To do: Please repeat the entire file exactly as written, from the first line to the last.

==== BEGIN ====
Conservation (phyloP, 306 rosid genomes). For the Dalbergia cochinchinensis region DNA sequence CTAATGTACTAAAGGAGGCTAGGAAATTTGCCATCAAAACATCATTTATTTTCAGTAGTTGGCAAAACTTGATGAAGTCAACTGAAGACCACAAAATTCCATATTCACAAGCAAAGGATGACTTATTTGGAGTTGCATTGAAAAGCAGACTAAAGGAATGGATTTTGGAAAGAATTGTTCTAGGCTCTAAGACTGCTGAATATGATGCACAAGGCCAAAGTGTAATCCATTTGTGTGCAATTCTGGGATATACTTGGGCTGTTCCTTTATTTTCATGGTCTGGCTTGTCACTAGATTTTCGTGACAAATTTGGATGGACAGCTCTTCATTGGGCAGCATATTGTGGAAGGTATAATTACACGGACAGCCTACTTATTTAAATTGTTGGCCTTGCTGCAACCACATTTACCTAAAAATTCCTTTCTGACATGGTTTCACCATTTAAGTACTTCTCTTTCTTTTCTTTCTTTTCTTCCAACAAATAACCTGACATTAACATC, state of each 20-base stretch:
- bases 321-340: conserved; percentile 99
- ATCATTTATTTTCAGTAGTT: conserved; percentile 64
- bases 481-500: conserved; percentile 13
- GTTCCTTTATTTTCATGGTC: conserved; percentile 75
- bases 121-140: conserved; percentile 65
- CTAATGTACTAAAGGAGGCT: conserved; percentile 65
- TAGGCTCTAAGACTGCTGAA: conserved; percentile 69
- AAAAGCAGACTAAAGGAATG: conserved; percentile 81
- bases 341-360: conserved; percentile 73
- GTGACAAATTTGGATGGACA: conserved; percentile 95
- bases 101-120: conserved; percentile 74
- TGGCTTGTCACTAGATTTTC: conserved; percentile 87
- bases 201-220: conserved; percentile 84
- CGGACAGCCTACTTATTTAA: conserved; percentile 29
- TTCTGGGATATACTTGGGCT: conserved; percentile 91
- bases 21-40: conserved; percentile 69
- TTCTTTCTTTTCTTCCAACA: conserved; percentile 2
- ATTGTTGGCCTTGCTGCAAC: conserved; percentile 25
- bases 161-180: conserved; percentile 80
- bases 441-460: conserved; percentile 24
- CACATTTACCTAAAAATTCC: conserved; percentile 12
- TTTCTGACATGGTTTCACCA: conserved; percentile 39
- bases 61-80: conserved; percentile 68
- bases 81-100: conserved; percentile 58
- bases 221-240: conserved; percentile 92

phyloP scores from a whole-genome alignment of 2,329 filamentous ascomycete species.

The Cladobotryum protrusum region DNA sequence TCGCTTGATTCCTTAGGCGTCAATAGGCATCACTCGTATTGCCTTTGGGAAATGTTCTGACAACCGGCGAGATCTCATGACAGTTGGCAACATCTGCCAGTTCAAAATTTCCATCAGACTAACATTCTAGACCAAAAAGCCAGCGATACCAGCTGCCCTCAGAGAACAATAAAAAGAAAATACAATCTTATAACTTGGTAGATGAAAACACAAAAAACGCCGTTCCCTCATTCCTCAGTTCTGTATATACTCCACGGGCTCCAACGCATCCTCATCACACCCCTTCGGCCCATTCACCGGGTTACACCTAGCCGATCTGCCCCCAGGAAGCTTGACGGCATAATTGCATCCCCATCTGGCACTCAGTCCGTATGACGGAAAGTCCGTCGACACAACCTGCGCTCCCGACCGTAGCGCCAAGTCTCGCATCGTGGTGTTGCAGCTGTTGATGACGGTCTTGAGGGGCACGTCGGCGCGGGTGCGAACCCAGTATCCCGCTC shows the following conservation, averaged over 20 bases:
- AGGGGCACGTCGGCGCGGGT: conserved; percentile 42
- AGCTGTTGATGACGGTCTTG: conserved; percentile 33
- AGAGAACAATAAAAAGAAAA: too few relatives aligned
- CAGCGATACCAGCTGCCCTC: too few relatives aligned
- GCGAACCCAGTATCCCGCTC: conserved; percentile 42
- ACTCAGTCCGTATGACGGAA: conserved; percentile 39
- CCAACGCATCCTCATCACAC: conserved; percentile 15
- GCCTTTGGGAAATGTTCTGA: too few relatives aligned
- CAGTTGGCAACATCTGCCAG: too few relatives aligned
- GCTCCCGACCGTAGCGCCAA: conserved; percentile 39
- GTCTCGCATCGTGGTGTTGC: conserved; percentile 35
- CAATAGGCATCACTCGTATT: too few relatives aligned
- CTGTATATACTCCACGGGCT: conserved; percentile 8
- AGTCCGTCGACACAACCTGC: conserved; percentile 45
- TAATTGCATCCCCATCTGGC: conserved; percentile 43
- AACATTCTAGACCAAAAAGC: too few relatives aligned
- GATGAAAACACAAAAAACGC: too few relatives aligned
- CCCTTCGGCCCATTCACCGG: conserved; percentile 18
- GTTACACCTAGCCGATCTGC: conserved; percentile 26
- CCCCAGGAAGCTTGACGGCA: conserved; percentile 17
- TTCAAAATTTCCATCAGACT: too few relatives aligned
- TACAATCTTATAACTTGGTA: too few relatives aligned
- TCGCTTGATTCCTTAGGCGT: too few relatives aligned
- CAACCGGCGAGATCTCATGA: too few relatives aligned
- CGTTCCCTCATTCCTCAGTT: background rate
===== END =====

Conservation (phyloP, 306 rosid genomes). For the Dalbergia cochinchinensis region DNA sequence CTAATGTACTAAAGGAGGCTAGGAAATTTGCCATCAAAACATCATTTATTTTCAGTAGTTGGCAAAACTTGATGAAGTCAACTGAAGACCACAAAATTCCATATTCACAAGCAAAGGATGACTTATTTGGAGTTGCATTGAAAAGCAGACTAAAGGAATGGATTTTGGAAAGAATTGTTCTAGGCTCTAAGACTGCTGAATATGATGCACAAGGCCAAAGTGTAATCCATTTGTGTGCAATTCTGGGATATACTTGGGCTGTTCCTTTATTTTCATGGTCTGGCTTGTCACTAGATTTTCGTGACAAATTTGGATGGACAGCTCTTCATTGGGCAGCATATTGTGGAAGGTATAATTACACGGACAGCCTACTTATTTAAATTGTTGGCCTTGCTGCAACCACATTTACCTAAAAATTCCTTTCTGACATGGTTTCACCATTTAAGTACTTCTCTTTCTTTTCTTTCTTTTCTTCCAACAAATAACCTGACATTAACATC, state of each 20-base stretch:
- bases 321-340: conserved; percentile 99
- ATCATTTATTTTCAGTAGTT: conserved; percentile 64
- bases 481-500: conserved; percentile 13
- GTTCCTTTATTTTCATGGTC: conserved; percentile 75
- bases 121-140: conserved; percentile 65
- CTAATGTACTAAAGGAGGCT: conserved; percentile 65
- TAGGCTCTAAGACTGCTGAA: conserved; percentile 69
- AAAAGCAGACTAAAGGAATG: conserved; percentile 81
- bases 341-360: conserved; percentile 73
- GTGACAAATTTGGATGGACA: conserved; percentile 95
- bases 101-120: conserved; percentile 74
- TGGCTTGTCACTAGATTTTC: conserved; percentile 87
- bases 201-220: conserved; percentile 84
- CGGACAGCCTACTTATTTAA: conserved; percentile 29
- TTCTGGGATATACTTGGGCT: conserved; percentile 91
- bases 21-40: conserved; percentile 69
- TTCTTTCTTTTCTTCCAACA: conserved; percentile 2
- ATTGTTGGCCTTGCTGCAAC: conserved; percentile 25
- bases 161-180: conserved; percentile 80
- bases 441-460: conserved; percentile 24
- CACATTTACCTAAAAATTCC: conserved; percentile 12
- TTTCTGACATGGTTTCACCA: conserved; percentile 39
- bases 61-80: conserved; percentile 68
- bases 81-100: conserved; percentile 58
- bases 221-240: conserved; percentile 92

phyloP scores from a whole-genome alignment of 2,329 filamentous ascomycete species.

The Cladobotryum protrusum region DNA sequence TCGCTTGATTCCTTAGGCGTCAATAGGCATCACTCGTATTGCCTTTGGGAAATGTTCTGACAACCGGCGAGATCTCATGACAGTTGGCAACATCTGCCAGTTCAAAATTTCCATCAGACTAACATTCTAGACCAAAAAGCCAGCGATACCAGCTGCCCTCAGAGAACAATAAAAAGAAAATACAATCTTATAACTTGGTAGATGAAAACACAAAAAACGCCGTTCCCTCATTCCTCAGTTCTGTATATACTCCACGGGCTCCAACGCATCCTCATCACACCCCTTCGGCCCATTCACCGGGTTACACCTAGCCGATCTGCCCCCAGGAAGCTTGACGGCATAATTGCATCCCCATCTGGCACTCAGTCCGTATGACGGAAAGTCCGTCGACACAACCTGCGCTCCCGACCGTAGCGCCAAGTCTCGCATCGTGGTGTTGCAGCTGTTGATGACGGTCTTGAGGGGCACGTCGGCGCGGGTGCGAACCCAGTATCCCGCTC shows the following conservation, averaged over 20 bases:
- AGGGGCACGTCGGCGCGGGT: conserved; percentile 42
- AGCTGTTGATGACGGTCTTG: conserved; percentile 33
- AGAGAACAATAAAAAGAAAA: too few relatives aligned
- CAGCGATACCAGCTGCCCTC: too few relatives aligned
- GCGAACCCAGTATCCCGCTC: conserved; percentile 42
- ACTCAGTCCGTATGACGGAA: conserved; percentile 39
- CCAACGCATCCTCATCACAC: conserved; percentile 15
- GCCTTTGGGAAATGTTCTGA: too few relatives aligned
- CAGTTGGCAACATCTGCCAG: too few relatives aligned
- GCTCCCGACCGTAGCGCCAA: conserved; percentile 39
- GTCTCGCATCGTGGTGTTGC: conserved; percentile 35
- CAATAGGCATCACTCGTATT: too few relatives aligned
- CTGTATATACTCCACGGGCT: conserved; percentile 8
- AGTCCGTCGACACAACCTGC: conserved; percentile 45
- TAATTGCATCCCCATCTGGC: conserved; percentile 43
- AACATTCTAGACCAAAAAGC: too few relatives aligned
- GATGAAAACACAAAAAACGC: too few relatives aligned
- CCCTTCGGCCCATTCACCGG: conserved; percentile 18
- GTTACACCTAGCCGATCTGC: conserved; percentile 26
- CCCCAGGAAGCTTGACGGCA: conserved; percentile 17
- TTCAAAATTTCCATCAGACT: too few relatives aligned
- TACAATCTTATAACTTGGTA: too few relatives aligned
- TCGCTTGATTCCTTAGGCGT: too few relatives aligned
- CAACCGGCGAGATCTCATGA: too few relatives aligned
- CGTTCCCTCATTCCTCAGTT: background rate